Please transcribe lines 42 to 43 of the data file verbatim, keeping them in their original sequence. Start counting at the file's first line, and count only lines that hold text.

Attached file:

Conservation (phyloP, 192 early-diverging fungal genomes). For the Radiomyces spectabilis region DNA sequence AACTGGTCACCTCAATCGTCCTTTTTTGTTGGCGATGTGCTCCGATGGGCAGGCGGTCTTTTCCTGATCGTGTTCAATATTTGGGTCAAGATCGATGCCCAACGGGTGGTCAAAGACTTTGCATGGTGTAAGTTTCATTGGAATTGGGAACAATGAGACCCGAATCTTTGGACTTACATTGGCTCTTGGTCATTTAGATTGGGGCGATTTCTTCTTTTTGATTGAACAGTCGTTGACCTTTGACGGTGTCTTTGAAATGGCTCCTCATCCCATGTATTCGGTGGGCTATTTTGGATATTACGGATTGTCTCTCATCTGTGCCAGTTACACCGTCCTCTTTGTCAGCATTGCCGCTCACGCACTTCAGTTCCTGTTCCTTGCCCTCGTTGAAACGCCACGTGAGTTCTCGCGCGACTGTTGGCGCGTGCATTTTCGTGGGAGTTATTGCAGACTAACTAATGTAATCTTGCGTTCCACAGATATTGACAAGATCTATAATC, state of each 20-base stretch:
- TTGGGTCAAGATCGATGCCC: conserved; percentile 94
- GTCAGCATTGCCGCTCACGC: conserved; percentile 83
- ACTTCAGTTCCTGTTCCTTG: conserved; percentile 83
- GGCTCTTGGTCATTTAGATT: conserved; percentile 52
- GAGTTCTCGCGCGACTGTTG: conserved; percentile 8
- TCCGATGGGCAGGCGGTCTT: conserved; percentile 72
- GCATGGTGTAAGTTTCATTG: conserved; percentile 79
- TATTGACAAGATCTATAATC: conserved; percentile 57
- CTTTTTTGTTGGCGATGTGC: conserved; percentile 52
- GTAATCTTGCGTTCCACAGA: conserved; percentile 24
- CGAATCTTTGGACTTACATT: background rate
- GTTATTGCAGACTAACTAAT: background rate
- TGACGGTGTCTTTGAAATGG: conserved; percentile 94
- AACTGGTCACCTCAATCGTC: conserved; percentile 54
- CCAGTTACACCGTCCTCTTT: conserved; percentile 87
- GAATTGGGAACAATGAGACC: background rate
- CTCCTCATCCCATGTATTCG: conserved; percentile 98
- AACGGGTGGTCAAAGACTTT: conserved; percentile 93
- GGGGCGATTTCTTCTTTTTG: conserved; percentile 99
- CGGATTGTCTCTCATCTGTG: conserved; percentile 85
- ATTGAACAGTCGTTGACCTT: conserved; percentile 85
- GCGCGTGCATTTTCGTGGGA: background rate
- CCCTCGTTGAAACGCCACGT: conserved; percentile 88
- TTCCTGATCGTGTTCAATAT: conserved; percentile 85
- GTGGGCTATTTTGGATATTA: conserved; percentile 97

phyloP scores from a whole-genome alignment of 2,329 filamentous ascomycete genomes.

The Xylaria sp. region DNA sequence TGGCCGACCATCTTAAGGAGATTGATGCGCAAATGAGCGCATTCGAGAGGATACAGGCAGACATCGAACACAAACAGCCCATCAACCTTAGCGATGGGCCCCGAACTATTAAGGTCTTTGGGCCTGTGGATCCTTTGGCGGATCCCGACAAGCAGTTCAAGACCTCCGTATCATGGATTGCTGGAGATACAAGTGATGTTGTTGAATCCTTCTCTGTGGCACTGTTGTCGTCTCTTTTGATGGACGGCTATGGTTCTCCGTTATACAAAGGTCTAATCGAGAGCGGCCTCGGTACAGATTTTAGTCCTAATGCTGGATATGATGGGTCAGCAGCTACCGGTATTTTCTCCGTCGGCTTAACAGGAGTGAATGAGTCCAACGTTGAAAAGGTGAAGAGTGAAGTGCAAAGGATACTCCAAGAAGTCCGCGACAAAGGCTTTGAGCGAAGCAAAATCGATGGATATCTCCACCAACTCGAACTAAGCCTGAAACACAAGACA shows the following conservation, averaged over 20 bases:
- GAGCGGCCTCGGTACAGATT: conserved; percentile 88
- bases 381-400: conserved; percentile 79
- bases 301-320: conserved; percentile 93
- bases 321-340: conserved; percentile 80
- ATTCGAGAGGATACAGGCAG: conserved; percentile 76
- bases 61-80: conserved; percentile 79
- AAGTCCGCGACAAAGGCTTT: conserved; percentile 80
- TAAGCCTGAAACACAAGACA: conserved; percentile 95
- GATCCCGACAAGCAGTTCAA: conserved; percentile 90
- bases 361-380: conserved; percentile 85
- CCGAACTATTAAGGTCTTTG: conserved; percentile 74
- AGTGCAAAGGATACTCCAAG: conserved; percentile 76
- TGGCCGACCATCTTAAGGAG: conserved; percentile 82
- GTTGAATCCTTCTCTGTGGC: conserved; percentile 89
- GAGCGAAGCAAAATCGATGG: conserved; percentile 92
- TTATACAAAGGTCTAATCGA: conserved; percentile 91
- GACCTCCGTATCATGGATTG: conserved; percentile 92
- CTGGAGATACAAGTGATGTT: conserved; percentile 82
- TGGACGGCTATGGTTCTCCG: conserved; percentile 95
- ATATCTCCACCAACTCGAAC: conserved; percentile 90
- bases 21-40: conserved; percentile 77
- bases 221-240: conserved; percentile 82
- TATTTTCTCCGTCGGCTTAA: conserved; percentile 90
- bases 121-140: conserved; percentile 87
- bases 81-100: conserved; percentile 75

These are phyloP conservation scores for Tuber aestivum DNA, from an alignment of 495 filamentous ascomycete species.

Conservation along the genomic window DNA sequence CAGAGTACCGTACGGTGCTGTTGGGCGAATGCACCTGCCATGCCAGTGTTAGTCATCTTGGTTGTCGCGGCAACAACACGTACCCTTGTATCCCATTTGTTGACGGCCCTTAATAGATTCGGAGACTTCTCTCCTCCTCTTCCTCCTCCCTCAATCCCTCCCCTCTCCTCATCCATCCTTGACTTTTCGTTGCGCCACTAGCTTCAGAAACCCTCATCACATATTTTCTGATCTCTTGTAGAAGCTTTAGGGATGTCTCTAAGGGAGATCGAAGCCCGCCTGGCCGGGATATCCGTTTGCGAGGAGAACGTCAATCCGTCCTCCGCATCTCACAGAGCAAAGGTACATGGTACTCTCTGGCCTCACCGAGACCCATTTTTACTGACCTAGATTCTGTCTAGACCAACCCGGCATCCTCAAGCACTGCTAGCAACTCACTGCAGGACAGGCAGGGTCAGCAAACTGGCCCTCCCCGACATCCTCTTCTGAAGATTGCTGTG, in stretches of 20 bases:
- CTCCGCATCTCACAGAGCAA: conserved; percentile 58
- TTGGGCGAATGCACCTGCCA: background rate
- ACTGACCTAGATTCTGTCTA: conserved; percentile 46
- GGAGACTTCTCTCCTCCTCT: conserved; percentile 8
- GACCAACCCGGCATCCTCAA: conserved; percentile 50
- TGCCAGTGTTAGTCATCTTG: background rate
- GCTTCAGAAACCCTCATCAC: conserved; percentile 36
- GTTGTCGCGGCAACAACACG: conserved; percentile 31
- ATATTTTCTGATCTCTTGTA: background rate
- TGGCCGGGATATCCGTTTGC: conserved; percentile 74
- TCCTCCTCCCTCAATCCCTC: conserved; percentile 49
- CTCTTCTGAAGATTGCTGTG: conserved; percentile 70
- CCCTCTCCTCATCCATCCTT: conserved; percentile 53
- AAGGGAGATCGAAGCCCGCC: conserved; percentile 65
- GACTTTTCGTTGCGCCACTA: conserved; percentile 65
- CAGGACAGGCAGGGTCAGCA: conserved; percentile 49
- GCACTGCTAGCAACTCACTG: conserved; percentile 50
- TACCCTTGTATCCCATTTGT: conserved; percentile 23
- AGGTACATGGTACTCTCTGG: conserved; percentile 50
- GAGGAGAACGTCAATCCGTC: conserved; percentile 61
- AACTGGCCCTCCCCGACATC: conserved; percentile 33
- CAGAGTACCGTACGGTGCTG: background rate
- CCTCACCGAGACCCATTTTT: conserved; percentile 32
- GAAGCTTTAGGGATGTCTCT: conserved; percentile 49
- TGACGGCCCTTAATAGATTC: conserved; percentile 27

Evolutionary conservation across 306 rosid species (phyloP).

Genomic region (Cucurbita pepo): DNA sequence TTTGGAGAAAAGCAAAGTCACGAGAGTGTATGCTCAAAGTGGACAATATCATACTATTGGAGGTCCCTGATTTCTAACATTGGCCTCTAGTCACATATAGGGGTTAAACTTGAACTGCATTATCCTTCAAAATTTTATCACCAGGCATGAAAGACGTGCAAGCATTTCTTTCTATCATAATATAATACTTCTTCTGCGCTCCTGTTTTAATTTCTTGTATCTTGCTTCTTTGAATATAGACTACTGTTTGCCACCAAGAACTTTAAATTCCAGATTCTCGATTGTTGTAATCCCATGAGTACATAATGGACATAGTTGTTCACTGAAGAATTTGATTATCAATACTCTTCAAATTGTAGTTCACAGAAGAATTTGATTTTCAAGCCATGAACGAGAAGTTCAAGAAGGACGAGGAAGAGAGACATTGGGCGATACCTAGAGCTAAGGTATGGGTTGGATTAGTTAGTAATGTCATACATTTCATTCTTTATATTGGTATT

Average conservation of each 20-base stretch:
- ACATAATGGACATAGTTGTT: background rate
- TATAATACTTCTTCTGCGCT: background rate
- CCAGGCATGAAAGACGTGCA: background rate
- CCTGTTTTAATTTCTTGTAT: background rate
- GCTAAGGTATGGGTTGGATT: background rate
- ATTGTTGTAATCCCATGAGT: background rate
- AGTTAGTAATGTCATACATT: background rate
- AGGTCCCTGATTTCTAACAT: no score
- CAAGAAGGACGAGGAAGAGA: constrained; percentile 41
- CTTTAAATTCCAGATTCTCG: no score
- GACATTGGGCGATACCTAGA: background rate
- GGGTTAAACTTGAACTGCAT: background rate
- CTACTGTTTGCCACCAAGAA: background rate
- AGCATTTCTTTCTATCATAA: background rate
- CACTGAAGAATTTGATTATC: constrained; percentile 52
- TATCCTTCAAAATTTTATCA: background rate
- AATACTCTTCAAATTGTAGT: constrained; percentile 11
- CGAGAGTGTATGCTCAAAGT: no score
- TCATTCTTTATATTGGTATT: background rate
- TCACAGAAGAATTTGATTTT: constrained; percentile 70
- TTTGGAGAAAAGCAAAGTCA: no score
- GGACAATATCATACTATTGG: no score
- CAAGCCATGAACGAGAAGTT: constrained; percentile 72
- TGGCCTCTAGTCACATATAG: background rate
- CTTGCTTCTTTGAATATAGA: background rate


- GTTGAATCCTTCTCTGTGGC: conserved; percentile 89
- GAGCGAAGCAAAATCGATGG: conserved; percentile 92